Month: April 2019

1,000 Days & Partners Submit Statement for UN Meeting on Universal Health Coverage

1,000 Days joined the International Coalition for Advocacy on Nutrition (ICAN) to submit the following statement to the Multi-stakeholder Hearing for the UN High-Level Meeting on Universal Health Coverage held on April 29, 2019. The statement was delivered by WaterAid on behalf of the coalition. This statement has since been updated and delivered at the 72nd World Health Assembly; 1,000 Days and partners have signed on to show support as we head towards the UN High-Level Meeting on Universal Health Coverage

Preventing and treating malnutrition, especially during the first 1000 days, is a critical pathway to realising UHC. Affecting every third person, malnutrition and related NCDs underlie almost half of all child deaths, and 71% of global deaths.

Malnutrition disproportionately affects the poorest and most vulnerable, aggravating the intergenerational cycle of ill-health and poverty. Essential nutrition services like breastfeeding and dietary counselling, hygiene promotion, wasting treatment, and, vitamin and micronutrient supplementation promote development, reduce NCDs, and increase immunity and resiliency to infection. Investing in these high-impact, low-cost interventions will support the achievement of UHC.

We urge Member States to prioritise nutrition in the HLM outcome document as a determinant of UHC and commit to:

  • Integrate nutrition interventions and health promotion in PHC, focusing on the poorest and most marginalised, especially women and girls;
  • Train and support community health workers to deliver key nutrition services;
  • Ensure essential medicines include health products to prevent and treat malnutrition;
  • Allocate greater financing for and ownership of nutrition by health decision makers, in collaboration with other stakeholders including WASH, education, agriculture and social protection.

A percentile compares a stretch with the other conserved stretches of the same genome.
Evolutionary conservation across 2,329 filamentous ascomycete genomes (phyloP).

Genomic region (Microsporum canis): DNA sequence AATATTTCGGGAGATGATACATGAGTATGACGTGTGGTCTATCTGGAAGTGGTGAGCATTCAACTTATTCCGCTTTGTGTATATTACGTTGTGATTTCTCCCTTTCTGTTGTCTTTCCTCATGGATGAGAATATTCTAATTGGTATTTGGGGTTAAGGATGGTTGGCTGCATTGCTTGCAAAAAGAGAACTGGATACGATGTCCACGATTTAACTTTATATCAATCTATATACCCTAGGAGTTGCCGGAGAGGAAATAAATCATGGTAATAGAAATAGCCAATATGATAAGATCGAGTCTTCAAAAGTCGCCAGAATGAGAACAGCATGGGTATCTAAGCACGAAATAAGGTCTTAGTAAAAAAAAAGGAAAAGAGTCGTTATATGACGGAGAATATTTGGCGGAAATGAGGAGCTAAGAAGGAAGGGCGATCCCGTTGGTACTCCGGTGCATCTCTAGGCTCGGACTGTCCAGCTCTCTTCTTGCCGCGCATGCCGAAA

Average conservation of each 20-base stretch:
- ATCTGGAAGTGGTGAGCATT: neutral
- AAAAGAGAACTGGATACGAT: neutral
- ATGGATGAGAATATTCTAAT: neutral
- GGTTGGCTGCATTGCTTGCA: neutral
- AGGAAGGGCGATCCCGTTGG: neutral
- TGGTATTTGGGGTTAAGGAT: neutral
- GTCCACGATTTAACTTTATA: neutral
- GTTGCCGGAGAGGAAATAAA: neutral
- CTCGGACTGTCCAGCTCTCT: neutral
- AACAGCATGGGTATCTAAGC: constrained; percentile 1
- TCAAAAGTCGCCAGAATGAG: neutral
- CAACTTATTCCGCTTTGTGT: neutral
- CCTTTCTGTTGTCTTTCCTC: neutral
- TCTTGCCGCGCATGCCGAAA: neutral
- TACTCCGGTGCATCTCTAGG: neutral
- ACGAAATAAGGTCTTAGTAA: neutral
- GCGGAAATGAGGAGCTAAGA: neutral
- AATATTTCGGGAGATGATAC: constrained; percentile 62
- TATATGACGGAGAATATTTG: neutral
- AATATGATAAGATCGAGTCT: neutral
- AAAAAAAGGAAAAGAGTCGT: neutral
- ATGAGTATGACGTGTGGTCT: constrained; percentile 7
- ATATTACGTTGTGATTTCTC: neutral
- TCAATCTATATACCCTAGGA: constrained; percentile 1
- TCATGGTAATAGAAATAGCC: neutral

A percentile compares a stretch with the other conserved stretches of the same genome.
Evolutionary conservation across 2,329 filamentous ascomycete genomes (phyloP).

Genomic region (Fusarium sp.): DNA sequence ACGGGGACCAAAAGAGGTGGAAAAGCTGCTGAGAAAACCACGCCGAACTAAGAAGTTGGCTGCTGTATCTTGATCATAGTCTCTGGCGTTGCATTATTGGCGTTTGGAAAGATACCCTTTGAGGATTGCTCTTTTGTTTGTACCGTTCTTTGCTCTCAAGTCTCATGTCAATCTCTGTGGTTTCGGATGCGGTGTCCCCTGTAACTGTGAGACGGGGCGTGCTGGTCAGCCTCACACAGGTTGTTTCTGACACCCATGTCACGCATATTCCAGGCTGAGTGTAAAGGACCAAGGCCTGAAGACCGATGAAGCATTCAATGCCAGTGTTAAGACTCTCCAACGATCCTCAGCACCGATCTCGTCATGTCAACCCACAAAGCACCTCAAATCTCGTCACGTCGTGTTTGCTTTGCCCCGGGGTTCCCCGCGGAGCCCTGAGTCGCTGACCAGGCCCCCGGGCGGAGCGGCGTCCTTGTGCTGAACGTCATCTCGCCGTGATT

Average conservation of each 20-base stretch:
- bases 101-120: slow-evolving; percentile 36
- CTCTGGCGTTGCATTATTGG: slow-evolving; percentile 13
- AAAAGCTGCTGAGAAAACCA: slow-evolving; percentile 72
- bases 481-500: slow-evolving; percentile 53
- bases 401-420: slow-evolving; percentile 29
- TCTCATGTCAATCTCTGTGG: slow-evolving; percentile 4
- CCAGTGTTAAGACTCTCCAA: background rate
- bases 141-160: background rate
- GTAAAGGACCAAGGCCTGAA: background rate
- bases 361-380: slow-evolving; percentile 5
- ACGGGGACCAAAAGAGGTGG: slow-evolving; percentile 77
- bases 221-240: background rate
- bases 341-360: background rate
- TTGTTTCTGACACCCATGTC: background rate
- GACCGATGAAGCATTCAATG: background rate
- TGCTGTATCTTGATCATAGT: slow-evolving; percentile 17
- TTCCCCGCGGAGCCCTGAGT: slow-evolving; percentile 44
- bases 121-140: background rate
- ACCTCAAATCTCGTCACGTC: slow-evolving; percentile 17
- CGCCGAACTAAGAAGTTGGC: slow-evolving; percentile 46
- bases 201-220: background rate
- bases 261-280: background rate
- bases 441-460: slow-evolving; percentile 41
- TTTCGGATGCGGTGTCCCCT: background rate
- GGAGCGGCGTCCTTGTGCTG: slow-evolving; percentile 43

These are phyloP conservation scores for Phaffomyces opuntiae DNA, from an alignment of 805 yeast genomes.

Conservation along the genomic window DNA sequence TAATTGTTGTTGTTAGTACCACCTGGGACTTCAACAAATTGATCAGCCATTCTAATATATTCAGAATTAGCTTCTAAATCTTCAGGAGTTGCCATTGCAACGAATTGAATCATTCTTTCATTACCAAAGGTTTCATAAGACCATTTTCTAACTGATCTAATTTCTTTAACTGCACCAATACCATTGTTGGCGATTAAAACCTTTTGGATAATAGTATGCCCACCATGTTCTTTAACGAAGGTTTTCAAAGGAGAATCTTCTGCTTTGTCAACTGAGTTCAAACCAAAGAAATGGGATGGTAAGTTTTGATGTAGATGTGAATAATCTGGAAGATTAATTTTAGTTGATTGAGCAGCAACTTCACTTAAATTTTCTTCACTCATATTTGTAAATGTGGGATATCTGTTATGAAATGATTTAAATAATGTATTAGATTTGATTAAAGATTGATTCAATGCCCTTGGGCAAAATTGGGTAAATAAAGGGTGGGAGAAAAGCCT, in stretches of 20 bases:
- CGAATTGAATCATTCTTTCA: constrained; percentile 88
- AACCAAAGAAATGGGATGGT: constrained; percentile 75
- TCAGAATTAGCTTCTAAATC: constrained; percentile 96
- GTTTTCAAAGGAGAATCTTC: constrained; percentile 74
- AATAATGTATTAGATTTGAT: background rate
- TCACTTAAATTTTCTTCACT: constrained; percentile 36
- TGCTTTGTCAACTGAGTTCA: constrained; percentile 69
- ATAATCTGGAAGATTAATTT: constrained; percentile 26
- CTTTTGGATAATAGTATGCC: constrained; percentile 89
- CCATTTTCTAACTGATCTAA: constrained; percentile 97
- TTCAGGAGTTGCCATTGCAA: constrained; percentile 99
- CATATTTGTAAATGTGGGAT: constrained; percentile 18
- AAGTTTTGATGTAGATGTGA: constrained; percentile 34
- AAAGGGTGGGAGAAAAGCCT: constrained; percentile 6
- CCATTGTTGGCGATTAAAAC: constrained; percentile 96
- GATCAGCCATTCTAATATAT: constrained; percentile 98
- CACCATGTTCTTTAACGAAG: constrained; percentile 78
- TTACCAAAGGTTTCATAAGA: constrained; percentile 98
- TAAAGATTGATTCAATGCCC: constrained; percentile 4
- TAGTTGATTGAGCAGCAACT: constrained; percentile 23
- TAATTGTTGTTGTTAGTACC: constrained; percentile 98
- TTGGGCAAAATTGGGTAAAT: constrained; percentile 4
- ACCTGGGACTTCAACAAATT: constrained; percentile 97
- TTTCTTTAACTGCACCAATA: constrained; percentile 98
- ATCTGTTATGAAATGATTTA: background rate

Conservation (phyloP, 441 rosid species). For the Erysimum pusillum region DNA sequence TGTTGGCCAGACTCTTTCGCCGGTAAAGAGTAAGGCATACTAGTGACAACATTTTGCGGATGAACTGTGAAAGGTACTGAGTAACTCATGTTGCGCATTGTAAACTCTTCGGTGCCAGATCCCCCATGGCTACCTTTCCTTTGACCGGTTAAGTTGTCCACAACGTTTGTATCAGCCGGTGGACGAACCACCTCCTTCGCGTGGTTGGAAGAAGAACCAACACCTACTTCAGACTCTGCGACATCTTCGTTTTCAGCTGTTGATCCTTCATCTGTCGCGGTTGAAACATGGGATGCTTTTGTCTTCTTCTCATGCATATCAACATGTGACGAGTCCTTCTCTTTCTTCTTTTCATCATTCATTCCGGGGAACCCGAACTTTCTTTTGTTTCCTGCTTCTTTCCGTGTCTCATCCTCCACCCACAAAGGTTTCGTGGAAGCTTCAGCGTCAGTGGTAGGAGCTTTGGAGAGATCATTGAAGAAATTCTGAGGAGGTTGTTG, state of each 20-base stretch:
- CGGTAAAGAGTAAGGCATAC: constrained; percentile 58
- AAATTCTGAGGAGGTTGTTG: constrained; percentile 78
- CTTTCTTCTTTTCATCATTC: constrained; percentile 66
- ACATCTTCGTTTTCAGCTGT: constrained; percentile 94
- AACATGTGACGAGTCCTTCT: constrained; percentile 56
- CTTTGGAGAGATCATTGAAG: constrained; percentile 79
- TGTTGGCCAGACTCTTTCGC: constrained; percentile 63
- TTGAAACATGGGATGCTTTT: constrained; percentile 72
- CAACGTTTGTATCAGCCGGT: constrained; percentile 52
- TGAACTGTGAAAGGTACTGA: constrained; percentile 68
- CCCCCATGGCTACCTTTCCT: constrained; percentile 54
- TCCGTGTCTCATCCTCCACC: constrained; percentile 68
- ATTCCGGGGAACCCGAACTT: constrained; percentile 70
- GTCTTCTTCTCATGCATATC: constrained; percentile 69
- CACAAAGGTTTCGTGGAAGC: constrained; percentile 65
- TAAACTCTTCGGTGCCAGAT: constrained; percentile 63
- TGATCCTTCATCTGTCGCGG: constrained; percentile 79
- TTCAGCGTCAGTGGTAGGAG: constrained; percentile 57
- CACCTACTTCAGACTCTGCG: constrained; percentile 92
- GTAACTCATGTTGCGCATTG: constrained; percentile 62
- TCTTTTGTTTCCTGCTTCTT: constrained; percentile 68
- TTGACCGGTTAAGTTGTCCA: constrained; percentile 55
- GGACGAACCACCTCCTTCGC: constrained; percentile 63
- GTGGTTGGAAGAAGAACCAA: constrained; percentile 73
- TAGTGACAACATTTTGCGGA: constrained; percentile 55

What We’re Watching: Health Care Edition

1,000 Days believes that every mom, child and family in America deserves a healthy first 1,000 days. We support guaranteed access to high-quality, affordable health insurance that offers comprehensive benefits for preconception and prenatal care, maternity services, breastfeeding and postpartum care, pediatric care and other critical maternal, infant and young child health services. In addition, we reject all efforts that would make it more difficult for families to access comprehensive health insurance, result in increased numbers of uninsured people, or put needed services out of reach. This would roll back the progress we’ve made — and would result in worse health outcomes for moms and children.

With health care in the news a lot these days, we want to provide an update on what’s been accomplished to date, what’s really on the horizon — and what’s at risk.

The Affordable Care Act Matters to Moms and Babies

Just over 9 years ago, the Affordable Care Act (ACA) became law, making it easier for moms and young children to access high-quality and affordable health insurance. Today, more American families have health insurance, whether through their employer, the Health Insurance Marketplace or Medicaid. Additionally, their insurance is required to include essential health benefits — services that support the health of women and young children.